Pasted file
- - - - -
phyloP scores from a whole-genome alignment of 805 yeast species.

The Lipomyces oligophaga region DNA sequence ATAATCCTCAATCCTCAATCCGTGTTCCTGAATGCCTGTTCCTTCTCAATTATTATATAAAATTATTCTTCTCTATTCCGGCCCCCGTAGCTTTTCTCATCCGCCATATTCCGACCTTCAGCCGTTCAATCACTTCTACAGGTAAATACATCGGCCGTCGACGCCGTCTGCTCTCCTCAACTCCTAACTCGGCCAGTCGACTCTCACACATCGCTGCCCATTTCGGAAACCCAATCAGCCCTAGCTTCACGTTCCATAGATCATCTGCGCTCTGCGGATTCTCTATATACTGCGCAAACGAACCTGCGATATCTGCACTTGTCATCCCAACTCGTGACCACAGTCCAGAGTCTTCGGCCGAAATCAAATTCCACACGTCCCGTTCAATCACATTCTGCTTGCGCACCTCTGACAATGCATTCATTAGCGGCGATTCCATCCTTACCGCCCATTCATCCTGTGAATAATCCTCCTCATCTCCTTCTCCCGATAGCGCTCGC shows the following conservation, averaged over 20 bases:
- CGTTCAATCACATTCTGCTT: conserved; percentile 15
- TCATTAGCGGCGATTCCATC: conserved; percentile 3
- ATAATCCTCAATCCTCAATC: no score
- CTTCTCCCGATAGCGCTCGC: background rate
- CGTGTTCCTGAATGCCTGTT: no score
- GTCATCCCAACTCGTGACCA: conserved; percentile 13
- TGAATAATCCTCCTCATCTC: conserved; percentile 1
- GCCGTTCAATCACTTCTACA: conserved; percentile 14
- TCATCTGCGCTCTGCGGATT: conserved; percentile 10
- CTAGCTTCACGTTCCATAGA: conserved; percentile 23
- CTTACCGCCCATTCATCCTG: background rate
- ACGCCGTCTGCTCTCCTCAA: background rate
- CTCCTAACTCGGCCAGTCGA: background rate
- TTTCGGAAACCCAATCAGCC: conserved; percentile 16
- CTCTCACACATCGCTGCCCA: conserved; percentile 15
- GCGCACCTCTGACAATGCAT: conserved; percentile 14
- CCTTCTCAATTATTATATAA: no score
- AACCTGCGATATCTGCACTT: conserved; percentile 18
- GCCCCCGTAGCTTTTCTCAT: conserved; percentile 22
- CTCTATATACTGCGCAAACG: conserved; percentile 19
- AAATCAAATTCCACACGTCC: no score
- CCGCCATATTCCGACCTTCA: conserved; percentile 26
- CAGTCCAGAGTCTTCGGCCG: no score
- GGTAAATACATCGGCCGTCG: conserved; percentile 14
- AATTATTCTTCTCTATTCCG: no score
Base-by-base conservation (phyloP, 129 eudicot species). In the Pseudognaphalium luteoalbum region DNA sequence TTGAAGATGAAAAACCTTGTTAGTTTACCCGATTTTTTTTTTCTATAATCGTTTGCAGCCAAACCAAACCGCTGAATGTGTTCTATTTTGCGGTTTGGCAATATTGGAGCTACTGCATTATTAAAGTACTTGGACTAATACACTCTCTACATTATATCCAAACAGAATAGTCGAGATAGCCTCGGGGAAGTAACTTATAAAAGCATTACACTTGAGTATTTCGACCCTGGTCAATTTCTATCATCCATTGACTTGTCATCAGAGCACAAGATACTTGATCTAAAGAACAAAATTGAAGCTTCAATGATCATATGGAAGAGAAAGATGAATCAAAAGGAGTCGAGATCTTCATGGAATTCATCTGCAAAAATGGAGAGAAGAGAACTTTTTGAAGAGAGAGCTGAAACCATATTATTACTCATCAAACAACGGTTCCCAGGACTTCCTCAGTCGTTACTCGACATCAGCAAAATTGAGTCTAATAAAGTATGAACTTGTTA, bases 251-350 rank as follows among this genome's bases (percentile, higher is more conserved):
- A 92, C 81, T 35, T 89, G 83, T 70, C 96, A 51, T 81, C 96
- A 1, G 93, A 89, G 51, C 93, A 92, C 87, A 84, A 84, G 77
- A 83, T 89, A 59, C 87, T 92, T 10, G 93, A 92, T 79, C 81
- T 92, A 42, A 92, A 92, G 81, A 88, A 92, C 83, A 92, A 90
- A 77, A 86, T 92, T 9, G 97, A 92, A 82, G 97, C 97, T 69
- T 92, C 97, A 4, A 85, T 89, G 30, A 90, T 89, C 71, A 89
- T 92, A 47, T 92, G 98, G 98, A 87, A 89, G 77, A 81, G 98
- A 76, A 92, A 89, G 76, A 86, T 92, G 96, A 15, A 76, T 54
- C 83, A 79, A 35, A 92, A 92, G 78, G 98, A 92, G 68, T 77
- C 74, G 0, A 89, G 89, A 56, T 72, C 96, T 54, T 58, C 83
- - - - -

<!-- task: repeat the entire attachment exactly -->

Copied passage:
phyloP scores from a whole-genome alignment of 805 yeast species.

The Lipomyces oligophaga region DNA sequence ATAATCCTCAATCCTCAATCCGTGTTCCTGAATGCCTGTTCCTTCTCAATTATTATATAAAATTATTCTTCTCTATTCCGGCCCCCGTAGCTTTTCTCATCCGCCATATTCCGACCTTCAGCCGTTCAATCACTTCTACAGGTAAATACATCGGCCGTCGACGCCGTCTGCTCTCCTCAACTCCTAACTCGGCCAGTCGACTCTCACACATCGCTGCCCATTTCGGAAACCCAATCAGCCCTAGCTTCACGTTCCATAGATCATCTGCGCTCTGCGGATTCTCTATATACTGCGCAAACGAACCTGCGATATCTGCACTTGTCATCCCAACTCGTGACCACAGTCCAGAGTCTTCGGCCGAAATCAAATTCCACACGTCCCGTTCAATCACATTCTGCTTGCGCACCTCTGACAATGCATTCATTAGCGGCGATTCCATCCTTACCGCCCATTCATCCTGTGAATAATCCTCCTCATCTCCTTCTCCCGATAGCGCTCGC shows the following conservation, averaged over 20 bases:
- CGTTCAATCACATTCTGCTT: conserved; percentile 15
- TCATTAGCGGCGATTCCATC: conserved; percentile 3
- ATAATCCTCAATCCTCAATC: no score
- CTTCTCCCGATAGCGCTCGC: background rate
- CGTGTTCCTGAATGCCTGTT: no score
- GTCATCCCAACTCGTGACCA: conserved; percentile 13
- TGAATAATCCTCCTCATCTC: conserved; percentile 1
- GCCGTTCAATCACTTCTACA: conserved; percentile 14
- TCATCTGCGCTCTGCGGATT: conserved; percentile 10
- CTAGCTTCACGTTCCATAGA: conserved; percentile 23
- CTTACCGCCCATTCATCCTG: background rate
- ACGCCGTCTGCTCTCCTCAA: background rate
- CTCCTAACTCGGCCAGTCGA: background rate
- TTTCGGAAACCCAATCAGCC: conserved; percentile 16
- CTCTCACACATCGCTGCCCA: conserved; percentile 15
- GCGCACCTCTGACAATGCAT: conserved; percentile 14
- CCTTCTCAATTATTATATAA: no score
- AACCTGCGATATCTGCACTT: conserved; percentile 18
- GCCCCCGTAGCTTTTCTCAT: conserved; percentile 22
- CTCTATATACTGCGCAAACG: conserved; percentile 19
- AAATCAAATTCCACACGTCC: no score
- CCGCCATATTCCGACCTTCA: conserved; percentile 26
- CAGTCCAGAGTCTTCGGCCG: no score
- GGTAAATACATCGGCCGTCG: conserved; percentile 14
- AATTATTCTTCTCTATTCCG: no score
Base-by-base conservation (phyloP, 129 eudicot species). In the Pseudognaphalium luteoalbum region DNA sequence TTGAAGATGAAAAACCTTGTTAGTTTACCCGATTTTTTTTTTCTATAATCGTTTGCAGCCAAACCAAACCGCTGAATGTGTTCTATTTTGCGGTTTGGCAATATTGGAGCTACTGCATTATTAAAGTACTTGGACTAATACACTCTCTACATTATATCCAAACAGAATAGTCGAGATAGCCTCGGGGAAGTAACTTATAAAAGCATTACACTTGAGTATTTCGACCCTGGTCAATTTCTATCATCCATTGACTTGTCATCAGAGCACAAGATACTTGATCTAAAGAACAAAATTGAAGCTTCAATGATCATATGGAAGAGAAAGATGAATCAAAAGGAGTCGAGATCTTCATGGAATTCATCTGCAAAAATGGAGAGAAGAGAACTTTTTGAAGAGAGAGCTGAAACCATATTATTACTCATCAAACAACGGTTCCCAGGACTTCCTCAGTCGTTACTCGACATCAGCAAAATTGAGTCTAATAAAGTATGAACTTGTTA, bases 251-350 rank as follows among this genome's bases (percentile, higher is more conserved):
- A 92, C 81, T 35, T 89, G 83, T 70, C 96, A 51, T 81, C 96
- A 1, G 93, A 89, G 51, C 93, A 92, C 87, A 84, A 84, G 77
- A 83, T 89, A 59, C 87, T 92, T 10, G 93, A 92, T 79, C 81
- T 92, A 42, A 92, A 92, G 81, A 88, A 92, C 83, A 92, A 90
- A 77, A 86, T 92, T 9, G 97, A 92, A 82, G 97, C 97, T 69
- T 92, C 97, A 4, A 85, T 89, G 30, A 90, T 89, C 71, A 89
- T 92, A 47, T 92, G 98, G 98, A 87, A 89, G 77, A 81, G 98
- A 76, A 92, A 89, G 76, A 86, T 92, G 96, A 15, A 76, T 54
- C 83, A 79, A 35, A 92, A 92, G 78, G 98, A 92, G 68, T 77
- C 74, G 0, A 89, G 89, A 56, T 72, C 96, T 54, T 58, C 83